Pathways To Best Practice 3: Helping users within the library – guides and signage

Benefit

Helping users within the library – using guides and signage to link to mobile content.

State of maturity

Becoming mainstream, particularly QR codes.

Explanation of area

Many libraries are moving more towards a self-service model, particularly in academic libraries which are more frequently offering extended opening hours commonly with security staff only present. In order to continue to support users without staff, libraries are utilising guides and signage around the building to offer help. Innovations in this area include the delivery of helpful information to mobile devices using information within the guides and signage.

Common ways to help users with guides and signage using mobile devices include:

  • Using QR codes to link to more detailed information about a service
  • Using QR codes to signpost users to mobile-friendly videos of how to use equipment
  • Using QR codes to point to electronic resources (e.g. in shelves with print resources which have electronic versions/supplements)
  • Using augmented reality to add extra information to posters or within shelves

Examples of work in area

Library Sector Country Overview of work Links/resources
University of Bath Higher Education UK Experimental work on the use of QR codes around the library QR codes and applications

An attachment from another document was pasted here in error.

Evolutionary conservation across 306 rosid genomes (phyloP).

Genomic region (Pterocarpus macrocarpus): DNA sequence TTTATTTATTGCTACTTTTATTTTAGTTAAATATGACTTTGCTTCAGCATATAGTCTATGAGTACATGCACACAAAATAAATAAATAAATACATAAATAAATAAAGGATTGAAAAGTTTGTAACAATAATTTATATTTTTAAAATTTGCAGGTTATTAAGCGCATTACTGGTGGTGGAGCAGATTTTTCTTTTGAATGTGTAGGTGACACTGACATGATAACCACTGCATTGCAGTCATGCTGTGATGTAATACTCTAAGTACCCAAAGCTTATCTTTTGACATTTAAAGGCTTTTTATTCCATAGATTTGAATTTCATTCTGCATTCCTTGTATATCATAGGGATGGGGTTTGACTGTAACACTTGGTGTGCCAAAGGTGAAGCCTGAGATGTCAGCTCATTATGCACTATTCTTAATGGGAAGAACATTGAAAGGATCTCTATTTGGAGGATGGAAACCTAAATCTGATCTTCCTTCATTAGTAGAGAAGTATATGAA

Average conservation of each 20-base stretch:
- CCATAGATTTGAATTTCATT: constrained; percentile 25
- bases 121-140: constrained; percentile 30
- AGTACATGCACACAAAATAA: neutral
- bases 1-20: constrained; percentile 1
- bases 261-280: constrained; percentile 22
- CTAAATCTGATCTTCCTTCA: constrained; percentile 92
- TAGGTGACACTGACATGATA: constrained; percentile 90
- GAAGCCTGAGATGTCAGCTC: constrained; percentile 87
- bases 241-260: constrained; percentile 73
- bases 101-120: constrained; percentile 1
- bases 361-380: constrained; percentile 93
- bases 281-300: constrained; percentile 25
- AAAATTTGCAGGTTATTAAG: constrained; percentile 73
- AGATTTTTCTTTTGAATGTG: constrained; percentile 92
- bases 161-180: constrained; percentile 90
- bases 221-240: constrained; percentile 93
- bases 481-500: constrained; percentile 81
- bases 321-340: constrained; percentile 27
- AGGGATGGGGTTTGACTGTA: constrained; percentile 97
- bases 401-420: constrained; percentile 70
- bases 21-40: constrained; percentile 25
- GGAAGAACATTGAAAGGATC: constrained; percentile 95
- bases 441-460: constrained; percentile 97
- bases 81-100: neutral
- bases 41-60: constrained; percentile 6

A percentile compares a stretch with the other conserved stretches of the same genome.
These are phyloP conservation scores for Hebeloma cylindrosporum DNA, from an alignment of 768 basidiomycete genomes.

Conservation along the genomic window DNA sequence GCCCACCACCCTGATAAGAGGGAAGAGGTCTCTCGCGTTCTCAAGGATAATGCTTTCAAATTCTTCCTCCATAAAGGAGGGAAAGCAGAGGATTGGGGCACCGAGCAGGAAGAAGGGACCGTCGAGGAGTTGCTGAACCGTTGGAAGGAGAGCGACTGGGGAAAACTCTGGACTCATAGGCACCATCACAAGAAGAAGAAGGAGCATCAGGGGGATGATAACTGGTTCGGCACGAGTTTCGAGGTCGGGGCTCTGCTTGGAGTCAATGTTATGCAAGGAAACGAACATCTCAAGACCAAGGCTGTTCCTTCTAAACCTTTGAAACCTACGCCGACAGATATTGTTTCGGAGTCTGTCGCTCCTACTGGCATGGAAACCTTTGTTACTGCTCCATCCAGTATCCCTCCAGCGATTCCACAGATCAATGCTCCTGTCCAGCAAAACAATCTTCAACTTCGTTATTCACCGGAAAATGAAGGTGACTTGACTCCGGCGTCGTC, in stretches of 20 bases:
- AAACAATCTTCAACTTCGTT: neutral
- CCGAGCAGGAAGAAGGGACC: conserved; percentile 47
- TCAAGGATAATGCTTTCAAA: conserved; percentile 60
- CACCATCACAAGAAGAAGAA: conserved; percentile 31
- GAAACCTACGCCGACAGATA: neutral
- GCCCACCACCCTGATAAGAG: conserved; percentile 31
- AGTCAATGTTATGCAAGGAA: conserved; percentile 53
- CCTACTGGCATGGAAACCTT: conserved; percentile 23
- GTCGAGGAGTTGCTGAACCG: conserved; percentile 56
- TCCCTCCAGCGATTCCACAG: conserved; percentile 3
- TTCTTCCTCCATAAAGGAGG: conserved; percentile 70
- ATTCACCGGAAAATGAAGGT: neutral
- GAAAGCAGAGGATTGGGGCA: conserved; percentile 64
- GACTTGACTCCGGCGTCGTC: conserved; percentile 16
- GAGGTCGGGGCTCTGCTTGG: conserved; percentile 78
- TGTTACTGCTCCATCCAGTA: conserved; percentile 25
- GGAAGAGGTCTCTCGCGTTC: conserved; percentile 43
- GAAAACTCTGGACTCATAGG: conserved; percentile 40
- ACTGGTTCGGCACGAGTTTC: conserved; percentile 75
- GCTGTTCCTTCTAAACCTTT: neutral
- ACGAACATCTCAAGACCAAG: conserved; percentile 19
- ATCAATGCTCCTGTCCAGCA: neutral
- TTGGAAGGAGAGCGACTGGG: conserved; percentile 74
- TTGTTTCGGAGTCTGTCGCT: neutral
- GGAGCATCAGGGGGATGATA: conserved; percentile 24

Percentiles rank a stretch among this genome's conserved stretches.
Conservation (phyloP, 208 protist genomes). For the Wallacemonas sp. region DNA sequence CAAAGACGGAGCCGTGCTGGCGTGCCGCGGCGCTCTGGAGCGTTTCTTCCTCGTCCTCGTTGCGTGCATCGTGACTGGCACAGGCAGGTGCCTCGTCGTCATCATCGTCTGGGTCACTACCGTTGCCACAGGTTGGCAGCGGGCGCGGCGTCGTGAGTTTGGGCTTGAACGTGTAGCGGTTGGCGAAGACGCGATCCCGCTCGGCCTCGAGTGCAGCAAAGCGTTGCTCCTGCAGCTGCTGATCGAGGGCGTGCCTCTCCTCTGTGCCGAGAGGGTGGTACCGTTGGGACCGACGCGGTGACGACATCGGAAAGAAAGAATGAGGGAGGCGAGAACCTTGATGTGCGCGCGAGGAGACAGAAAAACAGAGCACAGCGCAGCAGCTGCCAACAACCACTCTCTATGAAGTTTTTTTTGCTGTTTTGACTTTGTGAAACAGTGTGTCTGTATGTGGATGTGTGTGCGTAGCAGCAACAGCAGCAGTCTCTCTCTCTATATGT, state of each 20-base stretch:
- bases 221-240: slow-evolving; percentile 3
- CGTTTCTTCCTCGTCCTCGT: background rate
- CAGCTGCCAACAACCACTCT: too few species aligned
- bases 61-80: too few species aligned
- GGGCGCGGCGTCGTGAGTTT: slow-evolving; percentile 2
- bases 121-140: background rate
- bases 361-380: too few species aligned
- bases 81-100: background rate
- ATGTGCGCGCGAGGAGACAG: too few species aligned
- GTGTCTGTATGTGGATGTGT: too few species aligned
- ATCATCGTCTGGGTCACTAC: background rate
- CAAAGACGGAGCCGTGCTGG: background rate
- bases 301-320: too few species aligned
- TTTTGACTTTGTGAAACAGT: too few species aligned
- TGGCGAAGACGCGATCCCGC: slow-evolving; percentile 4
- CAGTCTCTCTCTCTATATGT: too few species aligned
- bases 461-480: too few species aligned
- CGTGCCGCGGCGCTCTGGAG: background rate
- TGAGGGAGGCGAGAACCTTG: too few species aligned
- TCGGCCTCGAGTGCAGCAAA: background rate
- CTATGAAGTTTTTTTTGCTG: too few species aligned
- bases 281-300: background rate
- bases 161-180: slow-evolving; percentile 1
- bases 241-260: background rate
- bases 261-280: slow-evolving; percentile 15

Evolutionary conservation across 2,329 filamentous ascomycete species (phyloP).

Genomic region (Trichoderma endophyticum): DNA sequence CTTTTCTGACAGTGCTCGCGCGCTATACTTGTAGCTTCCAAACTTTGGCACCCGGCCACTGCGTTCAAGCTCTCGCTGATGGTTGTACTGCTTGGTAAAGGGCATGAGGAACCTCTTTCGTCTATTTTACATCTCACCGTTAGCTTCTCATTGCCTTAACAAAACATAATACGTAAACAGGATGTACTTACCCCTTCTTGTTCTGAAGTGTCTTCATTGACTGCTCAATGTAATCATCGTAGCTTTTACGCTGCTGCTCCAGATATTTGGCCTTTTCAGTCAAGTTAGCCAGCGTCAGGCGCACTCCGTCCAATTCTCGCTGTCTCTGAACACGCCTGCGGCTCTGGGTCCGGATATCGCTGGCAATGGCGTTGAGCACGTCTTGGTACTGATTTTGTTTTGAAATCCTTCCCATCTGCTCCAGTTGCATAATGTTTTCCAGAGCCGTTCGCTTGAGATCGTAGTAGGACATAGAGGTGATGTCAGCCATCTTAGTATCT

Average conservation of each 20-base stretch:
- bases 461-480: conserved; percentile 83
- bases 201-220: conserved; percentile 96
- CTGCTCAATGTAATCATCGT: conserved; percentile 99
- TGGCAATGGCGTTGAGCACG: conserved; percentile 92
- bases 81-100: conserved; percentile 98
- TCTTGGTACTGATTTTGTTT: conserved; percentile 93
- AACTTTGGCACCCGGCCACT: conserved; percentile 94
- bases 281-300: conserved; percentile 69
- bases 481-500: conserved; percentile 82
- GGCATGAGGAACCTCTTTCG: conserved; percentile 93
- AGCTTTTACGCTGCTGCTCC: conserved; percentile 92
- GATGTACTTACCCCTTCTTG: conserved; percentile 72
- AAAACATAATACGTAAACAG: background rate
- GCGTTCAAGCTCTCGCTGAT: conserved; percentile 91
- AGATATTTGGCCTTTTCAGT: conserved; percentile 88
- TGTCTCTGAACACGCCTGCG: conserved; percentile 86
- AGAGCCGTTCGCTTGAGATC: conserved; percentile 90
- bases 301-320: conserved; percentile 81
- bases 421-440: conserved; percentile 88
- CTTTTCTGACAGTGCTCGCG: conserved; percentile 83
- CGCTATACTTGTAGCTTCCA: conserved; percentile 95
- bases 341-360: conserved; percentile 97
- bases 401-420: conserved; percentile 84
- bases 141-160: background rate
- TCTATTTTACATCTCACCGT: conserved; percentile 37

Gloucestershire College Further and Higher Education UK QR codes on shelves for additional subject material QR codes in the library podcast
University of Bedfordshire Higher Education UK Posters to direct users to mobile versions of resources (via QR codes) Sample in slide 21 of presentation http://eprints.hud.ac.uk/10301/

Lessons learned from work so far

  • When using QR codes, be sure to link to mobile versions of resources and test they work on mobile devices
  • Keep a record of physical locations of QR codes and what each links to (in case needs to be removed or changed later)
  • Use QR codes with tracking capabilities to see how many people are scanning them
  • Investigate ways to raise awareness of the availability and functionality of QR codes
  • Understand what will encourage use of QR codes and augmented reality i.e. what will motivate students to download the readers and start using them? Get to know your users and find out if they are already aware of these technologies or interested in using them.
  • Ensure staff understand how to use QR codes (and augmented reality) and what they are for
  • Integrate a help system into existing structure and provide support to users

Key contacts

Andrew Walsh (University of Huddersfield) – a.p.walsh@hud.ac.uk
James Clay (Gloucestershire College) – elearningstuff@me.com

Useful links and resources

Trial of QR codes at Brooklyn Museum – blog on the trial of QR codes at the Museum and statistics.
Henry, C.L., Vardeman, K.K. and Syma, C.K. (2012) Reaching out: connecting students to their personal librarian. Reference Services Review, 40 (3), pp.396-407 – Includes details of QR code initiatives tested at Texas Tech University Library (experienced low usage so concluded to stop using QR codes).
Are QR codes fab or fad? Doesn’t matter – from The Library Marketing Toolkit (also includes information on mobile visual search).
QR codes – a trial or a trial? – Overview of QR code testing at Casey Cardinia Library Corporation.
QR codes: What, Why, How & Where – presentation with introduction to QR codes, examples of use (in libraries and further afield), and thoughts on future developments.

Updated: 23 August 2012 by Jo Alcock as part of JISC m-library community support project.

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